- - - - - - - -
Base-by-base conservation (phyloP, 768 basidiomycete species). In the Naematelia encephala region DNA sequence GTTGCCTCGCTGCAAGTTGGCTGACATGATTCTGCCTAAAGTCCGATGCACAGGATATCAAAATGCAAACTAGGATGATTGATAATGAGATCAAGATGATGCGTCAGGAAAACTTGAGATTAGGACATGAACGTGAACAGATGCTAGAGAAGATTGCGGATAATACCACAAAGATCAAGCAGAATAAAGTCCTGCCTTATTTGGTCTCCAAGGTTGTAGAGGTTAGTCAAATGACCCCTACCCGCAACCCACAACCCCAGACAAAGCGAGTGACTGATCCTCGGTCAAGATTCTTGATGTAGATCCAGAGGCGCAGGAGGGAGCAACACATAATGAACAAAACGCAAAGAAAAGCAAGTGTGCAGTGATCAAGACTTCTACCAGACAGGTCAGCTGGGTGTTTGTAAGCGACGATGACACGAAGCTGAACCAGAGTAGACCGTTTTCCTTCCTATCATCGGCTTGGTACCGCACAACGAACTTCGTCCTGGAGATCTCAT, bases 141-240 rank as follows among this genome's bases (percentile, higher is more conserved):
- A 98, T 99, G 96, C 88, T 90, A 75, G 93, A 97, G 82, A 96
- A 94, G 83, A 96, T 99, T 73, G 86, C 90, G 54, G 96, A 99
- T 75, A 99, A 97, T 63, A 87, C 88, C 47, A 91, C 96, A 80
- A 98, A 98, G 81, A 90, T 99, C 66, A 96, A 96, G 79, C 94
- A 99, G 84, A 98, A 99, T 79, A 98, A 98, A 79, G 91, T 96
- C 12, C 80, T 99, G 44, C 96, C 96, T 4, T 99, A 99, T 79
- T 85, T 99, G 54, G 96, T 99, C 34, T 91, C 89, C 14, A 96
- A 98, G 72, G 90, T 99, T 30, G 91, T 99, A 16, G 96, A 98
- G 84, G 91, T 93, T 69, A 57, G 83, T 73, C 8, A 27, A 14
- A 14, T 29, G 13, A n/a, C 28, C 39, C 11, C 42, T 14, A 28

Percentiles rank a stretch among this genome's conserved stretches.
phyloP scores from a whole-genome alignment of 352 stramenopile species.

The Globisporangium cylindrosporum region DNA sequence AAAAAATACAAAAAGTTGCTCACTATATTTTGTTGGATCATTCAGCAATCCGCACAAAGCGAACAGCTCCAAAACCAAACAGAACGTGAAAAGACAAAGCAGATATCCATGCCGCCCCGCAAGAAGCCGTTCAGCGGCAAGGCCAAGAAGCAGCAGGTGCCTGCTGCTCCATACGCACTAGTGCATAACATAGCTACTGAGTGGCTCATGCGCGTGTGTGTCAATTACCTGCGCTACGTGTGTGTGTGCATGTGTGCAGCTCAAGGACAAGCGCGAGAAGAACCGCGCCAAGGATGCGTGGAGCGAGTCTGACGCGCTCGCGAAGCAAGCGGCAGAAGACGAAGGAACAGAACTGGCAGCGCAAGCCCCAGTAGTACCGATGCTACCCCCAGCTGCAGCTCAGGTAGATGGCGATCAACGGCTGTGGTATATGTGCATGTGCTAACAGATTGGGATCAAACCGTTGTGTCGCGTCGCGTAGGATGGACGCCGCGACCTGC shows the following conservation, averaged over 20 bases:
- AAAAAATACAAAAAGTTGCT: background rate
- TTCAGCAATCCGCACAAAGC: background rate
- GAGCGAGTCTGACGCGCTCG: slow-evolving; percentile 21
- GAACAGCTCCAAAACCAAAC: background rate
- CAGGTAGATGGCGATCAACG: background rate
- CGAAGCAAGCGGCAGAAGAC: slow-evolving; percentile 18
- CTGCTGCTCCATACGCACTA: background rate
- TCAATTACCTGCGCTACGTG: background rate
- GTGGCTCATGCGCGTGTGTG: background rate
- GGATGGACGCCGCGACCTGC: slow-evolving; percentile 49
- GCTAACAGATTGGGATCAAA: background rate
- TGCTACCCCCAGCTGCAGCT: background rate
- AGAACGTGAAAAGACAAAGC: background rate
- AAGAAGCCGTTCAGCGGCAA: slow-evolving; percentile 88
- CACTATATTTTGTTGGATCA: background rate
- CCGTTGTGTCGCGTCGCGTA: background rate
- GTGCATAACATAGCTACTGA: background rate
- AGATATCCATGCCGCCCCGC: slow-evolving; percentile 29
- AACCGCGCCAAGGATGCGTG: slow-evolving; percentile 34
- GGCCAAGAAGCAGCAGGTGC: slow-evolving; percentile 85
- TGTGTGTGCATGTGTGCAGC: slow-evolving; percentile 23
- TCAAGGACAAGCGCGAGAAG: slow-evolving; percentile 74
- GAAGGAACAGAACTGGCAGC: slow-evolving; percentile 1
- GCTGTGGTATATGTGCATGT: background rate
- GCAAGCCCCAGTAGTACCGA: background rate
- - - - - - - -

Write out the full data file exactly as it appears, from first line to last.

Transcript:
Base-by-base conservation (phyloP, 768 basidiomycete species). In the Naematelia encephala region DNA sequence GTTGCCTCGCTGCAAGTTGGCTGACATGATTCTGCCTAAAGTCCGATGCACAGGATATCAAAATGCAAACTAGGATGATTGATAATGAGATCAAGATGATGCGTCAGGAAAACTTGAGATTAGGACATGAACGTGAACAGATGCTAGAGAAGATTGCGGATAATACCACAAAGATCAAGCAGAATAAAGTCCTGCCTTATTTGGTCTCCAAGGTTGTAGAGGTTAGTCAAATGACCCCTACCCGCAACCCACAACCCCAGACAAAGCGAGTGACTGATCCTCGGTCAAGATTCTTGATGTAGATCCAGAGGCGCAGGAGGGAGCAACACATAATGAACAAAACGCAAAGAAAAGCAAGTGTGCAGTGATCAAGACTTCTACCAGACAGGTCAGCTGGGTGTTTGTAAGCGACGATGACACGAAGCTGAACCAGAGTAGACCGTTTTCCTTCCTATCATCGGCTTGGTACCGCACAACGAACTTCGTCCTGGAGATCTCAT, bases 141-240 rank as follows among this genome's bases (percentile, higher is more conserved):
- A 98, T 99, G 96, C 88, T 90, A 75, G 93, A 97, G 82, A 96
- A 94, G 83, A 96, T 99, T 73, G 86, C 90, G 54, G 96, A 99
- T 75, A 99, A 97, T 63, A 87, C 88, C 47, A 91, C 96, A 80
- A 98, A 98, G 81, A 90, T 99, C 66, A 96, A 96, G 79, C 94
- A 99, G 84, A 98, A 99, T 79, A 98, A 98, A 79, G 91, T 96
- C 12, C 80, T 99, G 44, C 96, C 96, T 4, T 99, A 99, T 79
- T 85, T 99, G 54, G 96, T 99, C 34, T 91, C 89, C 14, A 96
- A 98, G 72, G 90, T 99, T 30, G 91, T 99, A 16, G 96, A 98
- G 84, G 91, T 93, T 69, A 57, G 83, T 73, C 8, A 27, A 14
- A 14, T 29, G 13, A n/a, C 28, C 39, C 11, C 42, T 14, A 28

Percentiles rank a stretch among this genome's conserved stretches.
phyloP scores from a whole-genome alignment of 352 stramenopile species.

The Globisporangium cylindrosporum region DNA sequence AAAAAATACAAAAAGTTGCTCACTATATTTTGTTGGATCATTCAGCAATCCGCACAAAGCGAACAGCTCCAAAACCAAACAGAACGTGAAAAGACAAAGCAGATATCCATGCCGCCCCGCAAGAAGCCGTTCAGCGGCAAGGCCAAGAAGCAGCAGGTGCCTGCTGCTCCATACGCACTAGTGCATAACATAGCTACTGAGTGGCTCATGCGCGTGTGTGTCAATTACCTGCGCTACGTGTGTGTGTGCATGTGTGCAGCTCAAGGACAAGCGCGAGAAGAACCGCGCCAAGGATGCGTGGAGCGAGTCTGACGCGCTCGCGAAGCAAGCGGCAGAAGACGAAGGAACAGAACTGGCAGCGCAAGCCCCAGTAGTACCGATGCTACCCCCAGCTGCAGCTCAGGTAGATGGCGATCAACGGCTGTGGTATATGTGCATGTGCTAACAGATTGGGATCAAACCGTTGTGTCGCGTCGCGTAGGATGGACGCCGCGACCTGC shows the following conservation, averaged over 20 bases:
- AAAAAATACAAAAAGTTGCT: background rate
- TTCAGCAATCCGCACAAAGC: background rate
- GAGCGAGTCTGACGCGCTCG: slow-evolving; percentile 21
- GAACAGCTCCAAAACCAAAC: background rate
- CAGGTAGATGGCGATCAACG: background rate
- CGAAGCAAGCGGCAGAAGAC: slow-evolving; percentile 18
- CTGCTGCTCCATACGCACTA: background rate
- TCAATTACCTGCGCTACGTG: background rate
- GTGGCTCATGCGCGTGTGTG: background rate
- GGATGGACGCCGCGACCTGC: slow-evolving; percentile 49
- GCTAACAGATTGGGATCAAA: background rate
- TGCTACCCCCAGCTGCAGCT: background rate
- AGAACGTGAAAAGACAAAGC: background rate
- AAGAAGCCGTTCAGCGGCAA: slow-evolving; percentile 88
- CACTATATTTTGTTGGATCA: background rate
- CCGTTGTGTCGCGTCGCGTA: background rate
- GTGCATAACATAGCTACTGA: background rate
- AGATATCCATGCCGCCCCGC: slow-evolving; percentile 29
- AACCGCGCCAAGGATGCGTG: slow-evolving; percentile 34
- GGCCAAGAAGCAGCAGGTGC: slow-evolving; percentile 85
- TGTGTGTGCATGTGTGCAGC: slow-evolving; percentile 23
- TCAAGGACAAGCGCGAGAAG: slow-evolving; percentile 74
- GAAGGAACAGAACTGGCAGC: slow-evolving; percentile 1
- GCTGTGGTATATGTGCATGT: background rate
- GCAAGCCCCAGTAGTACCGA: background rate